The head of Egypt’s election commission announced on Friday that 62 percent of eligible voters took part in the initial round of Egypt’s first parliamentary elections since Hosni Mubarak’s ouster, The Associated Press reported.
The head of the election commission, Abdel-Mooaez Ibrahim, who said the turnout was “the highest since the time of pharaohs,” did not announce full results for the first round of the election. Those results were expected Friday, but were not available at the time this article was written.
According to preliminary counts leaked by judges and individual political groups, however, the Muslim Brotherhood’s political arm has taken the largest share of votes. On Thursday it was reported that the Muslim Brotherhood could take 45 percent of the seats up for grabs. The liberal Egyptian bloc coalition and the ultra-fundamentalist Nour party are competing for second place.
Together, Islamist parties are expected to control a majority of parliamentary seats by March. This week’s vote was the first of six stages of parliamentary elections that will last until then.
Ibrahim only announced results for some candidates who ran as independents but did not present results for political parties who put forward slates of candidates who will fill two-thirds of seats in parliament’s lower house.
He said four individual candidates, two of them from the Muslim Brotherhood’s Freedom and Justice Party, won more than 50 percent of votes to gain outright victory out of 56 seats contested. The rest will require a run-off, according to a report in Reuters.
Ibrahim added that more than eight million voters cast ballots in the first round and added that while there were difficult conditions during the vote and the count, the election had been a victory for Egypt.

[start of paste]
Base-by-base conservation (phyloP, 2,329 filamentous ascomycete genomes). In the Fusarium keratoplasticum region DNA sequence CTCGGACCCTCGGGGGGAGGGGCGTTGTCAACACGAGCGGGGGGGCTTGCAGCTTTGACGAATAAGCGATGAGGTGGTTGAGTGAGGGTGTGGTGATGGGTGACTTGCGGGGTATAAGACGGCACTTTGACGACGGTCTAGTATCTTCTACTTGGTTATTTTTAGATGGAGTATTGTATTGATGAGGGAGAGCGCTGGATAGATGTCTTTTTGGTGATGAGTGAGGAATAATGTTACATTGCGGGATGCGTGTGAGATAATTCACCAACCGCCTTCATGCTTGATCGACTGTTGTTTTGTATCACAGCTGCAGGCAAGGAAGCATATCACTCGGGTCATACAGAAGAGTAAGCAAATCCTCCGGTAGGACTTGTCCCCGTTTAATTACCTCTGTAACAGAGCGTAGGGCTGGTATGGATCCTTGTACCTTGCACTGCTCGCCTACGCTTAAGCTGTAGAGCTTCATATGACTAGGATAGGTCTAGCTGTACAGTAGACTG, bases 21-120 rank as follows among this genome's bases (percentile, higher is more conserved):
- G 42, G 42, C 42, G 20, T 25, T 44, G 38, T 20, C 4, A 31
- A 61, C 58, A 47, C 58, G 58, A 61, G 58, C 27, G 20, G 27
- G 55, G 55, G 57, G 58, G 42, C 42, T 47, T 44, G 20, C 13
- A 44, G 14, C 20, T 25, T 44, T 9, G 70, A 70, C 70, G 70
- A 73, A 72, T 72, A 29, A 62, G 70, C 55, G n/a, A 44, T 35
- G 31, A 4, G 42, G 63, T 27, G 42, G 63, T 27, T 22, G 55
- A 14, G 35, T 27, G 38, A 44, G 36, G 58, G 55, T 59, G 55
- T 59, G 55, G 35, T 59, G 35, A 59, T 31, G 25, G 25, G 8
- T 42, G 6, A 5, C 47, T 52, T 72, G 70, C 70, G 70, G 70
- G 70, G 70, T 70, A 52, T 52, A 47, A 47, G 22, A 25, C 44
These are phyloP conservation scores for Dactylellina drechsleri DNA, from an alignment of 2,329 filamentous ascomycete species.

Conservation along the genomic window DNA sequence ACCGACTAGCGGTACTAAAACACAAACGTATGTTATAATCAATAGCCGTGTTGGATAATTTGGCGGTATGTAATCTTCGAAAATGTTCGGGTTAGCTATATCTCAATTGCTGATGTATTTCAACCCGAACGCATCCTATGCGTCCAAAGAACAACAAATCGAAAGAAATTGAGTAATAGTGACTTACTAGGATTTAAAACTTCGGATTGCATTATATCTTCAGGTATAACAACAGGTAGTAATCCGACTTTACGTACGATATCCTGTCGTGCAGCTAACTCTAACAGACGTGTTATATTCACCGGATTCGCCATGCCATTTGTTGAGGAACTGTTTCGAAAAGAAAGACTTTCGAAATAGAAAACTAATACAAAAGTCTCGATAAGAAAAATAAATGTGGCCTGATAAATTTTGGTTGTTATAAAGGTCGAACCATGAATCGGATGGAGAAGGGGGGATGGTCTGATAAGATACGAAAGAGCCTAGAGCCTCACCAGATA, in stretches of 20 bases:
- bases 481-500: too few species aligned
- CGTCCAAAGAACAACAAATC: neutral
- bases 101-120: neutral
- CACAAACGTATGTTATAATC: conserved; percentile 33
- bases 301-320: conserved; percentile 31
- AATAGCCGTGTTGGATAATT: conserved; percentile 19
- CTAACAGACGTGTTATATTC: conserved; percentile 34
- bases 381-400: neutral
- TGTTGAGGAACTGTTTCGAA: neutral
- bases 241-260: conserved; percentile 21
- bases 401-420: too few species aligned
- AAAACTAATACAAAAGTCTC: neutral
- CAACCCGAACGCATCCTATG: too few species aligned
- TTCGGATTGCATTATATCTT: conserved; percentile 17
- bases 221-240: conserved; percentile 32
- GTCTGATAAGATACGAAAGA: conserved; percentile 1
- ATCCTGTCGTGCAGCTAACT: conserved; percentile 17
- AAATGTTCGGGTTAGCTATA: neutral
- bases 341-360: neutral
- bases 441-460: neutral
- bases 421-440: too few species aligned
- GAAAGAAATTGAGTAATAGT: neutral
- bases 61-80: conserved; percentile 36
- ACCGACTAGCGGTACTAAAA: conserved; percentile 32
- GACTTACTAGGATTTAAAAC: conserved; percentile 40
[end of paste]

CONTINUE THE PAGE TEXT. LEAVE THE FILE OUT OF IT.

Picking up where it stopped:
“The winner is the great Egyptian people,” he was quoted by AP as having said.
Meanwhile, Reuters reported that protesters were out again in Cairo’s Tahrir Square on Friday, to mourn the deaths of 42 people killed last month in demonstrations demanding that the generals who took over from Mubarak resign immediately.
One of them told Reuters, “Without Tahrir, we wouldn’t have had these elections.” He added that he hopes that “the elections will succeed and the revolution will triumph.”
If the Muslim Brotherhood indeed wins the first stage of the elections it is planning to cause Egypt to adopt an anti-American line and to support the Palestinian Authority (PA) in its terrorist war against Israel.
The Muslim Brotherhood party’s platform defines the “Palestinian problem” as “the most serious problem in terms of Egypt’s national security” because “the Zionist entity is racist, seeks to build settlements and expand, is aggressive, possesses weapons of mass destruction, has caused many wars in the region, influenced the geographical, political, social and economic situation and torpedoed plans for development.”
The group held a “kill the Jews” rally in Cairo last Friday, in which thousands of supporters promised to “one day kill all the Jews” and wage war against Jerusalem’s “Judaization.”
(Arutz Sheva’s North American Desk is keeping you updated until the start of Shabbat in New York. The time posted automatically on all Arutz Sheva articles, however, is Israeli time.)